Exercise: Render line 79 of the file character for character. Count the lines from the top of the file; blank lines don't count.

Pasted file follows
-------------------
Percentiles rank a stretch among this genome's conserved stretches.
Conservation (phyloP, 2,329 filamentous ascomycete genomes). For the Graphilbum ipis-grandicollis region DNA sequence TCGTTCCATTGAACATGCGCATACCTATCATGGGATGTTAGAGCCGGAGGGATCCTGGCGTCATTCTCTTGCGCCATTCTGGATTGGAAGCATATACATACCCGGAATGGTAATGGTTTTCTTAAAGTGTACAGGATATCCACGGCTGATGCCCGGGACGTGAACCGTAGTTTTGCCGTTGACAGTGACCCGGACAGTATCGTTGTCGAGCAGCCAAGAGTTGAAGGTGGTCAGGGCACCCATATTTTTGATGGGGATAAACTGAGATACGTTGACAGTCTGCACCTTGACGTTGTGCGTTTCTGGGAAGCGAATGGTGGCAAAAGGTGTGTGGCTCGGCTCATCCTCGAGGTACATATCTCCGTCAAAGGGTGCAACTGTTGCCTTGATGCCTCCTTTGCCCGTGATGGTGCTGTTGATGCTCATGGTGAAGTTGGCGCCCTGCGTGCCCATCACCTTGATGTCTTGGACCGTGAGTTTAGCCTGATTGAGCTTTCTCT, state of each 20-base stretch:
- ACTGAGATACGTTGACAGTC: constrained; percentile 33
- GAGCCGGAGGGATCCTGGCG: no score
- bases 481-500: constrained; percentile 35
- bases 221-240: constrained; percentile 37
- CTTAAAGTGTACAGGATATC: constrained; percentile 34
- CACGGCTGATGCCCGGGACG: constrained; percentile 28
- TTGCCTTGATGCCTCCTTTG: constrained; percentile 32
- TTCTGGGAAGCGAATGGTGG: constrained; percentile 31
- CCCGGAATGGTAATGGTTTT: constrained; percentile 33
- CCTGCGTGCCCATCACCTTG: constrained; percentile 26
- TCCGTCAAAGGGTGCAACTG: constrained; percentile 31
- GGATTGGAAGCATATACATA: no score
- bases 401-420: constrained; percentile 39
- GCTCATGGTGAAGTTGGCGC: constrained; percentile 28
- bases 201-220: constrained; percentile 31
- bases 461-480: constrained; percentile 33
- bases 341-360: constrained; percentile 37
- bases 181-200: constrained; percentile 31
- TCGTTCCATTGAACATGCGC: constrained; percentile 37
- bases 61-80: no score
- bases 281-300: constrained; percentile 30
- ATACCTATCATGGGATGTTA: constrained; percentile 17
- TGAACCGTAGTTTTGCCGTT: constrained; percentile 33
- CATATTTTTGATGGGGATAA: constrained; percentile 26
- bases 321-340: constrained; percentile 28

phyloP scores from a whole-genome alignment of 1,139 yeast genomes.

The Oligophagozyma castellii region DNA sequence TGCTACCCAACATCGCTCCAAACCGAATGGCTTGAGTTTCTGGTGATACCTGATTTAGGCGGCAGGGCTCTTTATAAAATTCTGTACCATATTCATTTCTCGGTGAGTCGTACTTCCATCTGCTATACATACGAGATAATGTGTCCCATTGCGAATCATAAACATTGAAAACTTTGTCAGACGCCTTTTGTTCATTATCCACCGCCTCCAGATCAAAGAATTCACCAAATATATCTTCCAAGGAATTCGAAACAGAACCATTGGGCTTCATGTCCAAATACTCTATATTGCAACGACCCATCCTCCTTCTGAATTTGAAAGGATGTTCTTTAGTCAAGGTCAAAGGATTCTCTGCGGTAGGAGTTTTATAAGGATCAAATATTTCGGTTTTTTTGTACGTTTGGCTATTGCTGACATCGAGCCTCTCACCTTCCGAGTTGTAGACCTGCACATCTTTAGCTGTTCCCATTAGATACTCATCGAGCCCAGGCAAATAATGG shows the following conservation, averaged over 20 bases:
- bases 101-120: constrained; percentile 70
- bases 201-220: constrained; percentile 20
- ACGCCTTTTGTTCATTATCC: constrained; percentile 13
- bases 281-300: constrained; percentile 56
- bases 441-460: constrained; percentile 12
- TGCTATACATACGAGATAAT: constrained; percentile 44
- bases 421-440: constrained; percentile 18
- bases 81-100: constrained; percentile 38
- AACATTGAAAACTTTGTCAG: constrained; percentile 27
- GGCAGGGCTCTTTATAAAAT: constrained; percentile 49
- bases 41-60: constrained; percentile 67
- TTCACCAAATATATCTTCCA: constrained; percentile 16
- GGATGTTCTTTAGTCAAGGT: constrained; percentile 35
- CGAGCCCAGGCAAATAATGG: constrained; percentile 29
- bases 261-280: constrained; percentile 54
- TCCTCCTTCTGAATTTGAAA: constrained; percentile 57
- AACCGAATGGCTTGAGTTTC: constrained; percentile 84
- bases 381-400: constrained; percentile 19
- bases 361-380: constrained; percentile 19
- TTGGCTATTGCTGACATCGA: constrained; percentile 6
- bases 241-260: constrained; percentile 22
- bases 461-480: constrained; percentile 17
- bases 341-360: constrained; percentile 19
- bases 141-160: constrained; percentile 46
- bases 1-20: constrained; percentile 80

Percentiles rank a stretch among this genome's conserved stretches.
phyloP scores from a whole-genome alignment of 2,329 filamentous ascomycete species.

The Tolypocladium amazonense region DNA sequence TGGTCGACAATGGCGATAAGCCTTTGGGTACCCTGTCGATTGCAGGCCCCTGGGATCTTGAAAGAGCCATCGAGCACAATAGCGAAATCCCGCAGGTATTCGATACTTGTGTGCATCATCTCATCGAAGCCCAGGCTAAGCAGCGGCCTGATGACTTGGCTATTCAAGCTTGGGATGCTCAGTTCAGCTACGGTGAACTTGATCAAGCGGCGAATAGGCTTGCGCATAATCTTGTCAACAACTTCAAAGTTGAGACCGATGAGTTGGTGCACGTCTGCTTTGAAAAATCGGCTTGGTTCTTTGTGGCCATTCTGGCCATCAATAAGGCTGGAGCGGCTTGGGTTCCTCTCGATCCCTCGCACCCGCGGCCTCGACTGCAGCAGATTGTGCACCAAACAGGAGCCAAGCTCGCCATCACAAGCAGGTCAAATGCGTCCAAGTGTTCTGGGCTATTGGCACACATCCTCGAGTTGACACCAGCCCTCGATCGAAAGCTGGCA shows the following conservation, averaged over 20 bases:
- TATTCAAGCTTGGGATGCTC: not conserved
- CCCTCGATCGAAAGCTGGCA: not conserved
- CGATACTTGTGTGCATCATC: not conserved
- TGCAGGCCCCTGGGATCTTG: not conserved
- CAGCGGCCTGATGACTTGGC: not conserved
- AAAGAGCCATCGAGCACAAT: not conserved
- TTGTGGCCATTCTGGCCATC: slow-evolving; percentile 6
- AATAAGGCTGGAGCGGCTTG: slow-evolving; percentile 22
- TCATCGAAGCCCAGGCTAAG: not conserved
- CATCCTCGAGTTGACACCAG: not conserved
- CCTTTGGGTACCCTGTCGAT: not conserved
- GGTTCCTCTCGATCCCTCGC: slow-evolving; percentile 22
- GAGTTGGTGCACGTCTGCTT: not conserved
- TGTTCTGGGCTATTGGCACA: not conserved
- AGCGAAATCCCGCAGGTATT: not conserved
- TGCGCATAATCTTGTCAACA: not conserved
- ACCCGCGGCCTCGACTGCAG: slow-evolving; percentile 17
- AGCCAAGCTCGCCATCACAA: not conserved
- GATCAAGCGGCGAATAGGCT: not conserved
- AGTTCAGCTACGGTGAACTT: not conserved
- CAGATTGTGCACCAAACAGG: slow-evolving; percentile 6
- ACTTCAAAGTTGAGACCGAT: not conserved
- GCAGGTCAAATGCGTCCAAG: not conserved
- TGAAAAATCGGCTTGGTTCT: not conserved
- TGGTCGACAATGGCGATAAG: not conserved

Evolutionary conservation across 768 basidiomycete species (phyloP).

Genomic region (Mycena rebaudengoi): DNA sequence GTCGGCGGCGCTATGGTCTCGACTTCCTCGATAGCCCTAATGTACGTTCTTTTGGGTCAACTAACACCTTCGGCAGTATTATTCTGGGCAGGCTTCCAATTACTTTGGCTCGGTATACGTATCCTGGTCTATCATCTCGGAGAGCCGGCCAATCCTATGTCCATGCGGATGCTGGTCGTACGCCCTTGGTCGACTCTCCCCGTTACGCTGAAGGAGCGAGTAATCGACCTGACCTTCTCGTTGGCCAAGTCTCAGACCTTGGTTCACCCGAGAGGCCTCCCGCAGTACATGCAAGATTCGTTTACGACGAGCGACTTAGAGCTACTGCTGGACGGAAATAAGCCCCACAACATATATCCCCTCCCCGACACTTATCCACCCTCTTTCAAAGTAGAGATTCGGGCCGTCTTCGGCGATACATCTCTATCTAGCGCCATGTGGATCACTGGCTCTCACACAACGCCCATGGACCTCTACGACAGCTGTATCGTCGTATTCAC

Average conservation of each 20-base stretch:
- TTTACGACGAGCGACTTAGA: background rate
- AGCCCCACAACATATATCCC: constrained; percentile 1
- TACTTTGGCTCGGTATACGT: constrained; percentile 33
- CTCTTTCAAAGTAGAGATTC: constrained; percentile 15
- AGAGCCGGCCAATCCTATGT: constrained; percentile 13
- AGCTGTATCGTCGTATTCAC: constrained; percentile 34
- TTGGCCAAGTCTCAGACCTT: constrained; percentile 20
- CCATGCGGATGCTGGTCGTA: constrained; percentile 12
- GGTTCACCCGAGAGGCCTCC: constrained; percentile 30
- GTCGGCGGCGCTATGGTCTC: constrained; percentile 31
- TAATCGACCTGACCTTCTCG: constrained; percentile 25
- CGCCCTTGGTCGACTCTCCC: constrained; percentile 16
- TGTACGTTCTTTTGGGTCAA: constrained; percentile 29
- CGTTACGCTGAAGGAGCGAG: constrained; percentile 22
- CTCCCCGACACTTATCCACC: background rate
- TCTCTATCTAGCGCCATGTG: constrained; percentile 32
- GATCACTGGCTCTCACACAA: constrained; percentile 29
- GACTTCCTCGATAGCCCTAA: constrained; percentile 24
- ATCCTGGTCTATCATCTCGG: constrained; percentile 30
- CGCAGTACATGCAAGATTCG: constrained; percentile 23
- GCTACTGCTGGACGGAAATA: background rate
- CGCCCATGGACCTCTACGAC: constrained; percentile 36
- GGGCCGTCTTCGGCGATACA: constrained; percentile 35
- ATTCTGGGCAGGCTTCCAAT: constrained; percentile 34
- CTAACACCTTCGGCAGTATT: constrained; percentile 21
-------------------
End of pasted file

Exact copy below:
- ACTTCAAAGTTGAGACCGAT: not conserved